And while there is perhaps less respect for the conventions of the “slasher movie” subgenre, efforts in that wheelhouse have still reached similar, influential heights. Green’s entire Halloween trilogy is nothing if not an ambitious (if uneven) attempt to reexamine and expand on the dark primal ideas in John Carpenter’s quintessential slasher from 1978. And the nightmarish scars left by Wes Craven’s A Nightmare on Elm Street (1984) linger over It Follows.

… But if we’re being completely honest, Friday the 13th was never one of those franchises, and to date there has yet to be a Jason Voorhees picture that has striven to be anything better than late night schlock. This is not to say you can’t enjoy stories from the Crystal Lake cycle. Personally, Friday the 13th Part VI: Jason Lives (1986) is a guilty pleasure. Is the movie good? Not particularly, but in my youth it sure was a lot of fun to watch, with Jason returning from the dead as a zombie after being struck by lightning, and finally having a showdown with the local authorities who never believe that he’s come back (Jason of course bends the sheriff in half like a pretzel).

Still, there’s a reason some of us can make a decent argument that Jason X (2001)—the one where Jason GOES TO SPACE!—is the best one. And that’s because there’s never been a good Friday the 13th movie. At best they’re amusing, and at worst they are very open to the criticism of fetishizing for male teens the image of a man punishing nubile, naked young women with his phallic machete.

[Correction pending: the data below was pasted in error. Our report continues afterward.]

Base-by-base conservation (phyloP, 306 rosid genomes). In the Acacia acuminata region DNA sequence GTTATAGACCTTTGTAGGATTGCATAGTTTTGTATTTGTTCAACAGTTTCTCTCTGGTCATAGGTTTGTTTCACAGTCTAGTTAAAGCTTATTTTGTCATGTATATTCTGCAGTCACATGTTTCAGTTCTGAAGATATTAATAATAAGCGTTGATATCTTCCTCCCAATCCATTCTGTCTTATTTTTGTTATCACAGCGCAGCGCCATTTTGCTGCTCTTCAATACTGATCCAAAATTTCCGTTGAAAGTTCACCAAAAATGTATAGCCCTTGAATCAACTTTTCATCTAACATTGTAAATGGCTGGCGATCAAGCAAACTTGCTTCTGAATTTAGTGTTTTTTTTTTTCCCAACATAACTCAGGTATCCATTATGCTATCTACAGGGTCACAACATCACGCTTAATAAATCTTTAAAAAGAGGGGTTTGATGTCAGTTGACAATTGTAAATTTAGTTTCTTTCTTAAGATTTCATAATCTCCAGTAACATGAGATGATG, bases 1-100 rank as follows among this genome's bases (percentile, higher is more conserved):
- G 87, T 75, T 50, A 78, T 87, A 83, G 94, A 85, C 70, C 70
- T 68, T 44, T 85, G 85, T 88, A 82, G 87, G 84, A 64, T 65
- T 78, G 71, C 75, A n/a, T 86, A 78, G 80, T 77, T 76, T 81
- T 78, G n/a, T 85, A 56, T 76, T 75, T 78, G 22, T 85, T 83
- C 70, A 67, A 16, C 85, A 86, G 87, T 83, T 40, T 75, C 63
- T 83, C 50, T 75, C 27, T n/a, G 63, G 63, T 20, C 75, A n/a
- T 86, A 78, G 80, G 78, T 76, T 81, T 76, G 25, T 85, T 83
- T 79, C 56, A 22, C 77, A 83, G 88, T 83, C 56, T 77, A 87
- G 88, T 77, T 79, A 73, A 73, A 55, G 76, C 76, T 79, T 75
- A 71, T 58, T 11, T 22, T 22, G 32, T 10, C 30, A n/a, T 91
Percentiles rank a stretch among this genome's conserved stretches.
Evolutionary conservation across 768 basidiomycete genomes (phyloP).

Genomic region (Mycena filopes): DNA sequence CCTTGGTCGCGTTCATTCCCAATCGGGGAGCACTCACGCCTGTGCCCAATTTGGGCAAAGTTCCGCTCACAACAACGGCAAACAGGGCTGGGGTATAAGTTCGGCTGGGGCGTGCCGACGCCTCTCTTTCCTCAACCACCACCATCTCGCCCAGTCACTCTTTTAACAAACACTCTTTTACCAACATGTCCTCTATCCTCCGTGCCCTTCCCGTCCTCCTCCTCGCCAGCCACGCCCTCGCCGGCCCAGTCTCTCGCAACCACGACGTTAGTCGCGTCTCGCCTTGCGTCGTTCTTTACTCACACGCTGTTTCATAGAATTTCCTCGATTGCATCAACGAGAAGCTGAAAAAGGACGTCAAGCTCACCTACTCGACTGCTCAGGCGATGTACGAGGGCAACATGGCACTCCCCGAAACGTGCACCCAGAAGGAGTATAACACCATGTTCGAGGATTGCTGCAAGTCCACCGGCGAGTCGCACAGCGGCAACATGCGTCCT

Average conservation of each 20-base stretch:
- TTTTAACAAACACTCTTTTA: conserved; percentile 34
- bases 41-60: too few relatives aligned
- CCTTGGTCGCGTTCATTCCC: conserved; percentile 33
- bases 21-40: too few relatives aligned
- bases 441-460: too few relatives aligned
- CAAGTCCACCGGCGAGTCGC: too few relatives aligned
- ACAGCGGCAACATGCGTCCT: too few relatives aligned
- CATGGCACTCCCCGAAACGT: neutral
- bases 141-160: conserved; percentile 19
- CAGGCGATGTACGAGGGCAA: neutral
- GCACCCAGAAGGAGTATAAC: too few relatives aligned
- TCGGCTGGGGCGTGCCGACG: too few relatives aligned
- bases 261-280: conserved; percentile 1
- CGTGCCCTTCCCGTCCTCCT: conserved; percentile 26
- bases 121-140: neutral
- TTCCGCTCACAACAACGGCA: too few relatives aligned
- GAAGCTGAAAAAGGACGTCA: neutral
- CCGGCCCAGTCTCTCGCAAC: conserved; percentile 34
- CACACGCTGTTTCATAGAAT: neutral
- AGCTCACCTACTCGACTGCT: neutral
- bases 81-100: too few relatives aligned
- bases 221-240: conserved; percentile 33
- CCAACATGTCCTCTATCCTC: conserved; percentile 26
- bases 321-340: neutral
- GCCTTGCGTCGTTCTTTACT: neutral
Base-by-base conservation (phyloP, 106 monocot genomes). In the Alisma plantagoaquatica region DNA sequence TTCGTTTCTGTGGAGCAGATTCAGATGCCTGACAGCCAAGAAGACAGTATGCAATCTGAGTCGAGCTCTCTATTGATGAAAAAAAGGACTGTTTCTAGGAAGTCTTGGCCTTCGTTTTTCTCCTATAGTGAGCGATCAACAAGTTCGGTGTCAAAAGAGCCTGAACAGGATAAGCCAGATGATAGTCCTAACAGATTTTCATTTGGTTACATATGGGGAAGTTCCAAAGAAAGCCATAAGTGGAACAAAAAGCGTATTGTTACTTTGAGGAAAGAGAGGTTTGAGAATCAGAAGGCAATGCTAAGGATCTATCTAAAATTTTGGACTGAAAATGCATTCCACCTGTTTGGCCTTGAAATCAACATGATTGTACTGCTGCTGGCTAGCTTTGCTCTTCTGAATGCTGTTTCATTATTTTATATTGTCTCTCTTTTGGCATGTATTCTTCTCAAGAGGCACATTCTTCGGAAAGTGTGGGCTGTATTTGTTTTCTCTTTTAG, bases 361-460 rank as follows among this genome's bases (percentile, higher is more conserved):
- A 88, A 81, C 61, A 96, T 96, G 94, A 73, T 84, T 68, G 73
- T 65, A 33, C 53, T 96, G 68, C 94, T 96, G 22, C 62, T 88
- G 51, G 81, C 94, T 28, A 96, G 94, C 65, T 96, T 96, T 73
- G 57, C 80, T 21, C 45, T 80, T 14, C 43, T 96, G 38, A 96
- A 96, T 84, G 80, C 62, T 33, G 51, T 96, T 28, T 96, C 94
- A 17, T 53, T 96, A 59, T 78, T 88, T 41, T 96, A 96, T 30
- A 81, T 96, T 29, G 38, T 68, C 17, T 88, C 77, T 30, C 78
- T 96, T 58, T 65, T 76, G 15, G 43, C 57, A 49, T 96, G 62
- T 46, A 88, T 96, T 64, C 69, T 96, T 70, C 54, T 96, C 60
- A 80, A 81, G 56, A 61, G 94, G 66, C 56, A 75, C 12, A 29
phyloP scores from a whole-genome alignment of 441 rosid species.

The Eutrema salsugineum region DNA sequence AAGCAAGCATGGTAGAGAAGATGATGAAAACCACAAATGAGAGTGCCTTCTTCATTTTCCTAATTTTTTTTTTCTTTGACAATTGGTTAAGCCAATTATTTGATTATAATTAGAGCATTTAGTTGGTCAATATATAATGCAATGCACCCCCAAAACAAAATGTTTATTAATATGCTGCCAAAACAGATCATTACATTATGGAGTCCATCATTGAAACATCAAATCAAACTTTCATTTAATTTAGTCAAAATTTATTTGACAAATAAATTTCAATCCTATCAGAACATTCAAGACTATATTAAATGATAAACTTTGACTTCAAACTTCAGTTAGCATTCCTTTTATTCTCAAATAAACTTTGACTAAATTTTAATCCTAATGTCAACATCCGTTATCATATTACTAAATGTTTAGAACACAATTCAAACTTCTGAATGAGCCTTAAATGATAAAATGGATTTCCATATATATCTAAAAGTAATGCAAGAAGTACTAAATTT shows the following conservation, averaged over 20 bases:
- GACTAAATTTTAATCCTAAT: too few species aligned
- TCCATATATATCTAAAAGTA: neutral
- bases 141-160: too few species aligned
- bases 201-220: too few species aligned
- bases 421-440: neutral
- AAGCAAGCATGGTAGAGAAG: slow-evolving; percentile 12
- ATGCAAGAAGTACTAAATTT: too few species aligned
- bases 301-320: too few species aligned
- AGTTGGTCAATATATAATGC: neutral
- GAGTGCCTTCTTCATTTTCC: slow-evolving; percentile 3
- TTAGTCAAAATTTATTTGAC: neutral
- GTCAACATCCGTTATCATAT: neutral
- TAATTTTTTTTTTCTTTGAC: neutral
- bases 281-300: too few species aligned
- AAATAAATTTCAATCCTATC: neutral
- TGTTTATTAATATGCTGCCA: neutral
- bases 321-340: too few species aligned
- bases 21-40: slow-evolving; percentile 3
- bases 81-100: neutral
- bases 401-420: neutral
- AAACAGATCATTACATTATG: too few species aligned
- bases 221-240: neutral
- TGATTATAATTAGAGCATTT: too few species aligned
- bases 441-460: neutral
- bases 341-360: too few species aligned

The original Friday the 13th (1980) was a shameless copycat of Carpenter’s Halloween and Tobe Hooper’s The Texas Chain Saw Massacre (1974) in which teenage bodies are destroyed by a killer during a spooky quasi-holiday. And the first FT13’s one innovation (the killer is actually a vengeful mother) was abandoned by sequels that fully cloned Michael Myers into another mute killer, only now audiences weren’t asked to empathize with compelling characters like Laurie Strode or Dr. Loomis; instead they were encouraged to revel in the teens’ glorified murders. To this day, even the best slashers are reduced by the online chatter of “how were the kills?”

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I’m not saying you cannot like Friday the 13th movies, or that there isn’t a certain charm to Tom Savini’s gruesome makeup effects in those movies. Kane Hodder’s physical, silent performance as Jason in the later sequels is also an icon in horror cinema. But, even so, sometimes there’s not a lot of there, there.

Which makes the idea of A24 attempting to revisit and perhaps “elevate” the franchise with a talent like Fuller so bizarre. Bryan Fuller is of course one of the most interesting television producers and writers of his generation, including when he did the impossible and got audiences to forget about Anthony Hopkins while watching his twisty prequel/reimagining of Hannibal Lecter by way of Mads Mikkelsen. That is no small feat, but there was a lot more depth to the idea of the not-so-good doctor with a taste for exotic meats, just as there is to Norman Bates and his mother Norma, who also got the prestige TV treatment by way of Carlton Cuse and Kerry Ehrin in Bates Motel, which premiered the same year as Fuller’s Hannibal.

But Friday the 13th is no Psycho or Silence of the Lambs. So is there a way to elevate Jason Voorhees into a concept as compelling as Hannibal or Norman Bates… or even Michael Myers? I suppose we’re about to find out.